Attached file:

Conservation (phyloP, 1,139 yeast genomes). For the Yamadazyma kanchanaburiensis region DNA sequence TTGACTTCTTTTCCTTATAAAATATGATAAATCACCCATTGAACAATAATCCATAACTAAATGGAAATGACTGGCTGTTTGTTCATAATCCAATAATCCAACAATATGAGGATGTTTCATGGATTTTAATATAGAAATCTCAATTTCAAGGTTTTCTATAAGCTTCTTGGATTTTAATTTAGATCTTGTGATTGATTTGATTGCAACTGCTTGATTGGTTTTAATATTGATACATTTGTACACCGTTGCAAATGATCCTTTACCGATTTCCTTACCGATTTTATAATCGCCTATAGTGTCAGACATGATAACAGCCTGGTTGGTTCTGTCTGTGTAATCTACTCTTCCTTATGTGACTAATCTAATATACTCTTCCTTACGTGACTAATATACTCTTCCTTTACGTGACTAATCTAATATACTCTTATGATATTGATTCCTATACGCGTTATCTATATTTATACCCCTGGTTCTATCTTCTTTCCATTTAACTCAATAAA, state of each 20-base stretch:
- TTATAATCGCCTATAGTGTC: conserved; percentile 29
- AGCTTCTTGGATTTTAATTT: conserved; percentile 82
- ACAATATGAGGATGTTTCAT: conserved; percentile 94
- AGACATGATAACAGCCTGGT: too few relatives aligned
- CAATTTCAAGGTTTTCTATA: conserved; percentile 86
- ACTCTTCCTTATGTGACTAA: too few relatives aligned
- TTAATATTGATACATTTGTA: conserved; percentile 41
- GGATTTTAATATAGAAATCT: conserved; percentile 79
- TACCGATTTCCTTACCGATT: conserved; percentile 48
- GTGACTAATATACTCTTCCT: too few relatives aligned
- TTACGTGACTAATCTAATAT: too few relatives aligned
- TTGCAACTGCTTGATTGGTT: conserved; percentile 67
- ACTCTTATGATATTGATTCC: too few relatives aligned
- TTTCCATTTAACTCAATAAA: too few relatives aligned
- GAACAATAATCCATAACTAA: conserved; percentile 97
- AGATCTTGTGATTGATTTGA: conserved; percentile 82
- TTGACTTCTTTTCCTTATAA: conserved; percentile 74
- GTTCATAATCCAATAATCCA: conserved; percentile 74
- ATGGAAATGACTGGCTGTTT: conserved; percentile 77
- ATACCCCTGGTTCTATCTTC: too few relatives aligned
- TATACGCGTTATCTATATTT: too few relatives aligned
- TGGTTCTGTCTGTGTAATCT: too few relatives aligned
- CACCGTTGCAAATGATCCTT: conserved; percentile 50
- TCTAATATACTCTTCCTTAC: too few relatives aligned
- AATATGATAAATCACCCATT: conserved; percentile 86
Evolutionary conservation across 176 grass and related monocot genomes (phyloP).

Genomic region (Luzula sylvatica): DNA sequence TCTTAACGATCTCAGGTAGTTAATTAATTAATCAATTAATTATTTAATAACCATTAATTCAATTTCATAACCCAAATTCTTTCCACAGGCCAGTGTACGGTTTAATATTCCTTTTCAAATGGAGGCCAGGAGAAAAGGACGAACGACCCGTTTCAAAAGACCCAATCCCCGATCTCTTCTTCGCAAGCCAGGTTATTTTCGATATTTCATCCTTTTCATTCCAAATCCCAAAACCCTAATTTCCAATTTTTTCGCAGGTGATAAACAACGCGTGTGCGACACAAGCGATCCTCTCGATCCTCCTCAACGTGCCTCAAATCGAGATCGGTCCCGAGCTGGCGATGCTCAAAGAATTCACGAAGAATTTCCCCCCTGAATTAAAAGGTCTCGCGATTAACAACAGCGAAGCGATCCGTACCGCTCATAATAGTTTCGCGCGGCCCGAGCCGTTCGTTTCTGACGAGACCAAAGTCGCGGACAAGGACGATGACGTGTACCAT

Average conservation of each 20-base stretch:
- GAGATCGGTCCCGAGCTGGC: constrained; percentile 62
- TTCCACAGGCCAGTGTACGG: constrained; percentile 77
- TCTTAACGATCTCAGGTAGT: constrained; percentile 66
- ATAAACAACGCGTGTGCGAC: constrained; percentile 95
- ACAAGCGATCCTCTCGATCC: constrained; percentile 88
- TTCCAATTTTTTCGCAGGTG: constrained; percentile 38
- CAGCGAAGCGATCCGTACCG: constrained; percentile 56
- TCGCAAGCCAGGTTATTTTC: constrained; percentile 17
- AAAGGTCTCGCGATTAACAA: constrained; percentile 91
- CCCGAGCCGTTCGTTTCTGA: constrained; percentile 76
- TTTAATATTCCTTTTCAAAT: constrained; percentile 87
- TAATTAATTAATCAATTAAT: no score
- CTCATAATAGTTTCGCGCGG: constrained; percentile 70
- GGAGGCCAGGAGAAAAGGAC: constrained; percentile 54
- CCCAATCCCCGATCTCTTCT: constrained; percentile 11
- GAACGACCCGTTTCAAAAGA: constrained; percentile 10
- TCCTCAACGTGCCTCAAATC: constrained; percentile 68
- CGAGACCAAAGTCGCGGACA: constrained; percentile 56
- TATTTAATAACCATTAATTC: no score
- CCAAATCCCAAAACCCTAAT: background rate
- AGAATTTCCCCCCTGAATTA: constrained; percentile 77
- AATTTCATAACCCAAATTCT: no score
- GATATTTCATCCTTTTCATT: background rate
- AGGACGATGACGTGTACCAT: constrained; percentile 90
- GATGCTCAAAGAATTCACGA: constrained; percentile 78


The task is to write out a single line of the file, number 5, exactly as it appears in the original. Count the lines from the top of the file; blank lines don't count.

- AGACATGATAACAGCCTGGT: too few relatives aligned